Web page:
Guest post by Peter's Place: A Center for Grieving Children & Families
Grief impacts us in significant ways – and you might not even know that grief is what you are experiencing. As human beings, we do not view grief as a set of problematic feelings or symptoms that need to be managed or mitigated or ultimately gotten over. Grief is a natural reaction to loss.
It is important to understand the messiness of grief, and that it is to be honored and acknowledged and allowed for, even if it is not the memory that may make you smile. All of it is of immense value to the grief experience.
When you discuss grief and loss, it does not only pertain to someone who has died, but can mean the loss of a relationship with someone living, a loss of a routine, a loss of a pet, a loss of anything. Grief is unique.
It is important to understand how unique and all encompassing the grief experience is. Sit and think of all the emotions you can name. Happiness. Sadness. Anger. Relief. Excitement. Think of them all. Any combination of feelings can be involved in a grief reaction.
Physical manifestations are unique reactions to the grief experience as well. Think about how your body responds to the stress of grief: sore neck, headache, stomachache, or muscle tension. Even how your mind responds. Perhaps, some of you have experienced this over the last few months with the loss of your routine, and you find yourself every now and then asking, “what day is it,” “what was I just talking about,” “what was I going to do next?”
Even within the same family system, each individual can grieve and interpret loss very differently. For example, a mother and her son were grieving the loss of the same family member. The mother was grieving that death in one way, whereas the relationship her son had with that family member had him grieving in a completely different way. She recognized her grief was impacting her son’s grief in way that did not allow him to truly grieve and express his feelings. We can see, within one small family system, how two people grieve very differently and how that can support or not support the other during a difficult time.
There is no right way to grieve. It is woven into your narrative. Allow time for it to unfold. Grief is lifelong.
Some individuals believe that the pain from their loss will simply subside as time passes, and they will be able to resume their normal life with no more pauses. Along that timeline, they realize they are hit with a mix of feelings and wonder why their grief has not disappeared. There are dates, milestones, and anniversaries that pop up all of the time to remind you of your loss. It is with you, and is part of your story.
At Peter’s Place: A Center for Grieving Children & Families, this is demonstrated through a play-doh exercise during a peer-support group session:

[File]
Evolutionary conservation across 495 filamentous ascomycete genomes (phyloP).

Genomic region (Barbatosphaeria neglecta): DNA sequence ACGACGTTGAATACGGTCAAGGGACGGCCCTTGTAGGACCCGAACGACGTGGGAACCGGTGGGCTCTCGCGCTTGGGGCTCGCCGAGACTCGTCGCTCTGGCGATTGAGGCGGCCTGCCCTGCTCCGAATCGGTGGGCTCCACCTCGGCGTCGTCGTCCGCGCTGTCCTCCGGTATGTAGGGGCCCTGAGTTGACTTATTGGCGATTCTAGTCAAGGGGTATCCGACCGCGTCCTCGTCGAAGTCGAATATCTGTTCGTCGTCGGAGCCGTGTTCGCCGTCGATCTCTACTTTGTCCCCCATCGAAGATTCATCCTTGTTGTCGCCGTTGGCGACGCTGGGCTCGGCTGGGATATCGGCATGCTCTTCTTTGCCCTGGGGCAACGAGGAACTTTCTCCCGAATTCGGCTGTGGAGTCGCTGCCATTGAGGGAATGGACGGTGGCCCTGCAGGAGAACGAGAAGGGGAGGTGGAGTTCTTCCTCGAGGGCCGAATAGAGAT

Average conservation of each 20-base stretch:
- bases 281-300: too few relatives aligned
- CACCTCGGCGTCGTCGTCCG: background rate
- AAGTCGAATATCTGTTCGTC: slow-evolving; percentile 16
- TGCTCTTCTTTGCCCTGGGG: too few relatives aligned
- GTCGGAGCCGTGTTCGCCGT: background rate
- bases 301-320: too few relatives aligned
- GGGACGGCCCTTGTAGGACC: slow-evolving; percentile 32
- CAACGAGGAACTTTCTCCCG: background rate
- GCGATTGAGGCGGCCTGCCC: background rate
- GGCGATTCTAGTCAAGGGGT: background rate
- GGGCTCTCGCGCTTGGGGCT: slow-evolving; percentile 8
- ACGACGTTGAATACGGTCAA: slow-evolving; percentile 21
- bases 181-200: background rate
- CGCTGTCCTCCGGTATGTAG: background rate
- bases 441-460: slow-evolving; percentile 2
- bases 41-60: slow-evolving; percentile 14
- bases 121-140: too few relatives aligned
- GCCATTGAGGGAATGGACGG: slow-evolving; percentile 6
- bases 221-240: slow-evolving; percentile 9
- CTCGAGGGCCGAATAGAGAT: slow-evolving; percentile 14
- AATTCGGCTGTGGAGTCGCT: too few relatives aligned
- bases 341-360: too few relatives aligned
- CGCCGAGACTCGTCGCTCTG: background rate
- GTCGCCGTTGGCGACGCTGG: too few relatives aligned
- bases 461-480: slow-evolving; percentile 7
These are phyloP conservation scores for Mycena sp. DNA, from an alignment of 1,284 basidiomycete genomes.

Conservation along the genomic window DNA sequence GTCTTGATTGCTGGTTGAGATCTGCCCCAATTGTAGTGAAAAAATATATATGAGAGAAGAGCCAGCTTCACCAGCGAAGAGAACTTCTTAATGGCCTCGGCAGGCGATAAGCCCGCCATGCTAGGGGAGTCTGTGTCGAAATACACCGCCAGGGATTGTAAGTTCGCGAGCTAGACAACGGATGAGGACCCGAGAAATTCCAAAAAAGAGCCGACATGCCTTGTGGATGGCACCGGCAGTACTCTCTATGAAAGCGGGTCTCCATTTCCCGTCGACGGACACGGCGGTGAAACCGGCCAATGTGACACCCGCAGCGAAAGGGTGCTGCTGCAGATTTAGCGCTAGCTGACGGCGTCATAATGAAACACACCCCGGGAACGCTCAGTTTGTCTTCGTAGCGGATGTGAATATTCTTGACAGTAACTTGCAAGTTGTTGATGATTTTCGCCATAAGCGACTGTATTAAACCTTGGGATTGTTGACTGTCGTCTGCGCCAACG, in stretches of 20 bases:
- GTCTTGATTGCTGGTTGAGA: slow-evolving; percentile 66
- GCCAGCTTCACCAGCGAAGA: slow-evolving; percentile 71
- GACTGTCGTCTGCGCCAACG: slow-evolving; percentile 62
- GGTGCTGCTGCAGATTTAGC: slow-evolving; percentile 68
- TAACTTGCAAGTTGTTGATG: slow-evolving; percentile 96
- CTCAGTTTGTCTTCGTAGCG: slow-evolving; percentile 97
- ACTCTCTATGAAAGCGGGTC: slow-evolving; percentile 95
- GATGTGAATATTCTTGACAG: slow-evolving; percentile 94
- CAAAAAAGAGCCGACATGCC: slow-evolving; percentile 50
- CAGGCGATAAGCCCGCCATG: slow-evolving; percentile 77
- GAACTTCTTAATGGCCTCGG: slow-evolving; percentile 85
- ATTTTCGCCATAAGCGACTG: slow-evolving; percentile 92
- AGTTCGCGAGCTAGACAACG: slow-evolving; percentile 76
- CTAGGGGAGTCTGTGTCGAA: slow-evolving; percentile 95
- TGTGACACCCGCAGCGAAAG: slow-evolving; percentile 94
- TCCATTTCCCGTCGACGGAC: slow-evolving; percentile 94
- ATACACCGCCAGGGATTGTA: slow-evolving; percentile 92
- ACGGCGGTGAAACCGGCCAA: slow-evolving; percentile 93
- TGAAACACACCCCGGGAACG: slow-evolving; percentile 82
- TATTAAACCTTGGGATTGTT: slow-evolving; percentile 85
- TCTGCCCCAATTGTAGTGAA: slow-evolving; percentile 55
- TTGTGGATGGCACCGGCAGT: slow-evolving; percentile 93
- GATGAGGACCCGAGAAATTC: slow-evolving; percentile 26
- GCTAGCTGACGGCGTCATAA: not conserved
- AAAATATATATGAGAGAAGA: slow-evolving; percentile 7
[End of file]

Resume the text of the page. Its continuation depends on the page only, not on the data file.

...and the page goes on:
- Group members are asked to pick the favorite color play-doh of their person that they lost, and then pick their favorite color.
- They are then asked to shape the dough into things that represent the person and them, like a favorite food or activity.
- It is then instructed for the group members to mold the colors together for a few seconds, and are then asked to stop.
- Lastly, they are asked to separate the colors, and the group members are very perplexed because they cannot.
The take away, in a very real and concrete way, is the concept that you cannot separate that person, that loss, from who you are anymore than you can separate those two play-doh colors. Your loss will forever be part of you.
In the bereavement field, it is acknowledged as being very important for the individual to be an active participant to their grief and to not view their healing as a linear process. William Worden’s Tasks of Mourning are often used for supporting the individual through their grieving journey. Below are the tasks in no particular order:
- Accept the reality of the loss
- Work through the pain of the grief
- Adjust to an environment in which the deceased is missing
- Find a connection with the deceased while embarking on a new life
There is no rush to complete any of these tasks or believe your journey is done once you have experienced them, as you will find that you move in and out of them throughout your life. It is that back and forth, where you find your rhythm. Grief comes in waves.
When a powerful wave is ignored, or strong emotions during your grieving journey are ignored, it crushes you. Though these waves are not gentle, you are made aware that they are coming. The same goes for being made aware of memories and milestones coming that may bring up uncomfortable and difficult feelings. When this is known, you need to allow yourself to go with the motions of the waves even if you get tossed or forced under. It will be quite the ride, but you will come up for air.
Grief is natural, unique, lifelong, and comes in waves. Embrace what support systems you have around you, and know there are many resources out there waiting to help guide you along your grief journey.
Peter’s Place: A Center for Grieving Children & Families was founded on the belief that no child should ever grieve alone. The mission of Peter’s Place is to provide safe and supportive environments for grieving children and families and to act as a community resource to foster the understanding of the effects of death and grief. At their center, located in Radnor, PA, they offer peer support groups for children, teens, and caregivers, as well as for caregivers who have lost a child to substance abuse. Peter’s Place recognizes that there are many families who cannot access their onsite services due to a variety of barriers. They offer an in-school peer support program to many schools in the five-county Philadelphia region and Camden County, NJ, as well as offer Postvention services when there is a death in a school or community. To learn more about Peter’s Place, visit: www.PetersPlaceOnline.org.